The Japanese forced Filipino women and children to be used as human shields into the front lines to protect Japanese positions. Those who survived were then murdered by the Japanese.
The Japanese conducted mop-up operations to clear north Manila of guerrillas, executing more than 54,000 Filipinos, including children, as they passed through towns.: 92
Pregnant Filipino women were killed by having their bellies ripped open while Filipino civilians trying to flee were executed.: 93
The Bayview Hotel was used as a designated "rape center". According to testimony at the Yamashita war crimes trial, 400 women and girls were rounded up from Manila's wealthy Ermita district, and submitted to a selection board that picked out the 25 women who were considered most beautiful. These women and girls, many of them 12 to 14 years old, were then taken to the hotel, where Japanese enlisted men and officers took turns raping them.
Despite many allied Germans holding refuge in a German club, Japanese soldiers entered in and bayoneted infants and children of mothers pleading for mercy and raped women seeking refuge. At least 20 Japanese soldiers raped a young girl before slicing her breasts off after which a Japanese soldier placed her mutilated breasts on his chest to mimic a woman while the other Japanese soldiers laughed. The Japanese then doused the young girl and two other women who were raped to death in gasoline and set them all on fire.
The Japanese went on setting the entire club on fire killing many of its inhabitants. Women who were escaping out the building from the fire were caught and raped by the Japanese. 28-year-old Julia Lopez had her breasts sliced off, was raped by Japanese soldiers and had her hair set on fire. Another woman was partially decapitated after attempting to defend herself and raped by a Japanese soldier.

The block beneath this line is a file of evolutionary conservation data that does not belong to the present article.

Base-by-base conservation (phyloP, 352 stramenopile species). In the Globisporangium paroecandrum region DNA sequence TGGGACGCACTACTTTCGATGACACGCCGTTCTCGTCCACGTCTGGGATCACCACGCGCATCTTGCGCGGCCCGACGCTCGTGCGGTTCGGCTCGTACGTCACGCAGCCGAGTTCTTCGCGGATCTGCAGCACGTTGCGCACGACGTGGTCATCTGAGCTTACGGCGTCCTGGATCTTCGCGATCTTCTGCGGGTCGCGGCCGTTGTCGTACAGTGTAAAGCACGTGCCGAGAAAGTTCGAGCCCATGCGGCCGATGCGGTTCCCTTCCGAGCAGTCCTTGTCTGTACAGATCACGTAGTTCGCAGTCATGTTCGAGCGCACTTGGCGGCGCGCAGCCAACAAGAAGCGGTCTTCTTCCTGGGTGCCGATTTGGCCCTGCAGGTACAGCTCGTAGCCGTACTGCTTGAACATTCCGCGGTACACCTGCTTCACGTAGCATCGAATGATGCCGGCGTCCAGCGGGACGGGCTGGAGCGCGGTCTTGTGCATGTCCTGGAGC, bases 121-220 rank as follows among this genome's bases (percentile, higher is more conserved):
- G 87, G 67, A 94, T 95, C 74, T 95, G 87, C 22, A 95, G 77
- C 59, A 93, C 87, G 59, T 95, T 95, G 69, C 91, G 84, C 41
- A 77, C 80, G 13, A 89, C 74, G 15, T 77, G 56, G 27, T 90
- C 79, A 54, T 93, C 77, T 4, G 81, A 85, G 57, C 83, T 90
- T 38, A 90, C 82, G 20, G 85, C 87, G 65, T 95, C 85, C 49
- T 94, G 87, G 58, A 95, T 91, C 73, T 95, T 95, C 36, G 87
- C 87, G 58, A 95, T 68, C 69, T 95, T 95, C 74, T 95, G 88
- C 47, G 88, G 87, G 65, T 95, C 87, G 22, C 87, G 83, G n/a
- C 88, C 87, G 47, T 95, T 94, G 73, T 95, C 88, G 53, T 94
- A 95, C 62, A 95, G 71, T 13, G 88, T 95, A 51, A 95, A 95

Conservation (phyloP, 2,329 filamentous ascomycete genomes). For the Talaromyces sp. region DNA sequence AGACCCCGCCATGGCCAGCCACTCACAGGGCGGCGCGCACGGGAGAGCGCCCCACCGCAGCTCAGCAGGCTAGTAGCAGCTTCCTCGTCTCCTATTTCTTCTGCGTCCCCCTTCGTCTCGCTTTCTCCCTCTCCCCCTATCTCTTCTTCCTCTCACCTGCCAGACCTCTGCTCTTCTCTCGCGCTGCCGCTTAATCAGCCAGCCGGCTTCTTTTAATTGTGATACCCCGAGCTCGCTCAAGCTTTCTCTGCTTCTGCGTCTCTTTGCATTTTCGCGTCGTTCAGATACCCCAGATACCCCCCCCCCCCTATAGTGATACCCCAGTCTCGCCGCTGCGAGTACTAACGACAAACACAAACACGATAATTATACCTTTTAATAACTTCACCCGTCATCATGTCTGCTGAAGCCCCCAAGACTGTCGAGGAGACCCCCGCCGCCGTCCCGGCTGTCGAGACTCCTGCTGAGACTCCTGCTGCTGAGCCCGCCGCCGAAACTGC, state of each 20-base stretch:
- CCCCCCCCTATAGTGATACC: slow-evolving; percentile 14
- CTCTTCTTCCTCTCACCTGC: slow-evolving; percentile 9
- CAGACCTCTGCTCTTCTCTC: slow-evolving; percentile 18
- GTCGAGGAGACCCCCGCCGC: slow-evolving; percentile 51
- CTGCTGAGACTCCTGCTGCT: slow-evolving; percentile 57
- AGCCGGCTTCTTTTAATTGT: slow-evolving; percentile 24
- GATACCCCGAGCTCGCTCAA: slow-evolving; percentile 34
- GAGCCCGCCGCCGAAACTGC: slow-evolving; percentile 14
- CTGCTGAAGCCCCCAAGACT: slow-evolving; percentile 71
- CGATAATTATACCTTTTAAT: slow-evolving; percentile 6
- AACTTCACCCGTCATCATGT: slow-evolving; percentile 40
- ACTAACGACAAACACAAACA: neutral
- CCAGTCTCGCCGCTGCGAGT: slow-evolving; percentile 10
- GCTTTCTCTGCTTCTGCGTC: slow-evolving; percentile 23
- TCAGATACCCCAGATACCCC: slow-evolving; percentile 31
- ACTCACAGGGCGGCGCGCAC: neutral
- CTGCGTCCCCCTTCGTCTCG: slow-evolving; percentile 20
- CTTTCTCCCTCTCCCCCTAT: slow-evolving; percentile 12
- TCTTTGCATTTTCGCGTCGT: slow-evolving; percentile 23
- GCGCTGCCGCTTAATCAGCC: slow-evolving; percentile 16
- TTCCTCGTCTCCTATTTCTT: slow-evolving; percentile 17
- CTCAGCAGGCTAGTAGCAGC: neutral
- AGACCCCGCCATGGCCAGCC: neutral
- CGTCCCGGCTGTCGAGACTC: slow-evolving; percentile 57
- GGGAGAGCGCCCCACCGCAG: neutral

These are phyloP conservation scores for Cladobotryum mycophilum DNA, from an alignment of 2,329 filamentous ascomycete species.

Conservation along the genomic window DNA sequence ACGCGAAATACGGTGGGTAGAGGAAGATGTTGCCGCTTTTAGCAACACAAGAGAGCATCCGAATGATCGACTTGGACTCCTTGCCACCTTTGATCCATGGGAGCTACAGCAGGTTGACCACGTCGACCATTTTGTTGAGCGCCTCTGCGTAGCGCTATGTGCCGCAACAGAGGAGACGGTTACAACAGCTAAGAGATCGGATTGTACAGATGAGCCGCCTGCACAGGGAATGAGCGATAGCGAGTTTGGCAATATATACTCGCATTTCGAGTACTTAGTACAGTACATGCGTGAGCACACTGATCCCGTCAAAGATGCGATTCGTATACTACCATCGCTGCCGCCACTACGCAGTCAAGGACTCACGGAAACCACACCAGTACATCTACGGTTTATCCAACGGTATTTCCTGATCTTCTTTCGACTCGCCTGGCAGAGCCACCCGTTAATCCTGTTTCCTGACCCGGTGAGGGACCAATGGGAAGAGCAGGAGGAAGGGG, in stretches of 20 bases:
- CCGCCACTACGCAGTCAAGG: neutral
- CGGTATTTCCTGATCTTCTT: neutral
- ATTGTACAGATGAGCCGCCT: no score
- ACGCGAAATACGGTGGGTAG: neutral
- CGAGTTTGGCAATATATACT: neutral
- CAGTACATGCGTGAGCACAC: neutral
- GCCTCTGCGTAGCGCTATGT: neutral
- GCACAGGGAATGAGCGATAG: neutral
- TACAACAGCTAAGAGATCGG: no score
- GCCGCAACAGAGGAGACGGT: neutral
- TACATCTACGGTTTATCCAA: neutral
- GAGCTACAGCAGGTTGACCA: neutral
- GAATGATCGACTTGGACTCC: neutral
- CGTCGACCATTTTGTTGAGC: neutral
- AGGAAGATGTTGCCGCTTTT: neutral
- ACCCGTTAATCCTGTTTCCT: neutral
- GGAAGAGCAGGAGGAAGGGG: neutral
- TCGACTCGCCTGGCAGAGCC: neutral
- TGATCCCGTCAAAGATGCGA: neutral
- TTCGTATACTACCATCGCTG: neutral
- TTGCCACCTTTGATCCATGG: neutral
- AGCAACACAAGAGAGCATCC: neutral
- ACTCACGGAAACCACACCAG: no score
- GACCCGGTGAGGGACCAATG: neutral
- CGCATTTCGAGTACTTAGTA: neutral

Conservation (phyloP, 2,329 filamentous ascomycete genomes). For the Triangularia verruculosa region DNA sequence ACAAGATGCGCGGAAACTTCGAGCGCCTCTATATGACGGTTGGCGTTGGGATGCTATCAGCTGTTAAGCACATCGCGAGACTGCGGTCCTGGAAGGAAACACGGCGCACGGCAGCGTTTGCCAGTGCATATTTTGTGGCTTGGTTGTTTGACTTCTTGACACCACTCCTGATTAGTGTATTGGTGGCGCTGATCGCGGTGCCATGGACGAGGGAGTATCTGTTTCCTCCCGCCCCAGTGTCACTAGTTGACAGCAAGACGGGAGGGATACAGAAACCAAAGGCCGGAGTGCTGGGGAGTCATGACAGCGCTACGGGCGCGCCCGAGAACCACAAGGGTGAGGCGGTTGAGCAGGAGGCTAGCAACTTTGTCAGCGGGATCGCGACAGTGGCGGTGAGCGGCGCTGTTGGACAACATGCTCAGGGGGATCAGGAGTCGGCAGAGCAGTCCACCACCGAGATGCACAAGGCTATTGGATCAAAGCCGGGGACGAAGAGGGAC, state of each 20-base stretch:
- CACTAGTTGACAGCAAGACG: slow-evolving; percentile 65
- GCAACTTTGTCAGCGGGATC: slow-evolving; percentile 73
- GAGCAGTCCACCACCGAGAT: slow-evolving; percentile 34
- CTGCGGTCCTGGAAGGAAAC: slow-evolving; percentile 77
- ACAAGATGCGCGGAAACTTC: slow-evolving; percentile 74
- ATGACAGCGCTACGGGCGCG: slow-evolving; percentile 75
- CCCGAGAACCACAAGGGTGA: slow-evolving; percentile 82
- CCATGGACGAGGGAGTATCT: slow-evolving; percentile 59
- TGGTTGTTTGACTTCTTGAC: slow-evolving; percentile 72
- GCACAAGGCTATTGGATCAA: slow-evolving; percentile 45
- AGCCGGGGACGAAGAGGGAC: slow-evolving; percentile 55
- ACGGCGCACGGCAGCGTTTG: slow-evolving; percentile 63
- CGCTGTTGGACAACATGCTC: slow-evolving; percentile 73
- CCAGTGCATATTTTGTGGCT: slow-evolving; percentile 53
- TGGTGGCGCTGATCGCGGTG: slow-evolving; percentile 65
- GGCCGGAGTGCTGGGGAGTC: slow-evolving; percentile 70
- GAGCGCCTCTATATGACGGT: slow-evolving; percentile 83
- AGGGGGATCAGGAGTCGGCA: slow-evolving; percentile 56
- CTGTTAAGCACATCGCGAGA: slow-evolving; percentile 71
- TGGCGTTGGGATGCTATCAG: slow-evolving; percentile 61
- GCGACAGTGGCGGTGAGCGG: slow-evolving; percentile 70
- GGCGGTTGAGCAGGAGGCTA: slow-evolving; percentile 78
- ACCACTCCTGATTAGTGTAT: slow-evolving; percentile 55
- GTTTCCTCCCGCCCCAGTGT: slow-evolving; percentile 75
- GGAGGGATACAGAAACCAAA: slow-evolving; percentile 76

The combined death toll of civilians for the Battle of Manila was about 100,000, most of which was attributed to massacres by Japanese forces. Some historians, citing a higher civilian casualty rate for the entire battle, suggest that 100,000 to 500,000 died as a result of the Manila massacre on its own, exclusive of other causes.
Extensive as were the Japanese atrocities during the battle, American artillery and firepower were most responsible for the destruction of Manila's architectural and cultural heritage and, according to a Japanese estimate, caused 40 percent of the total Filipino deaths during the battle.
Although Admiral Iwabuchi's marines had committed the atrocities and General Yamashita had earlier ordered him to evacuate Manila as he had, Yamashita was convicted as a war criminal for the Manila massacre. Iwabuchi himself committed suicide in the face of imminent defeat near the end of the Battle of Manila. Former war-crimes prosecutor and author Allan Ryan argues that there was no evidence that Yamashita committed crimes there, ordered others to do so, was in a position to prevent them, or even suspected they were about to happen.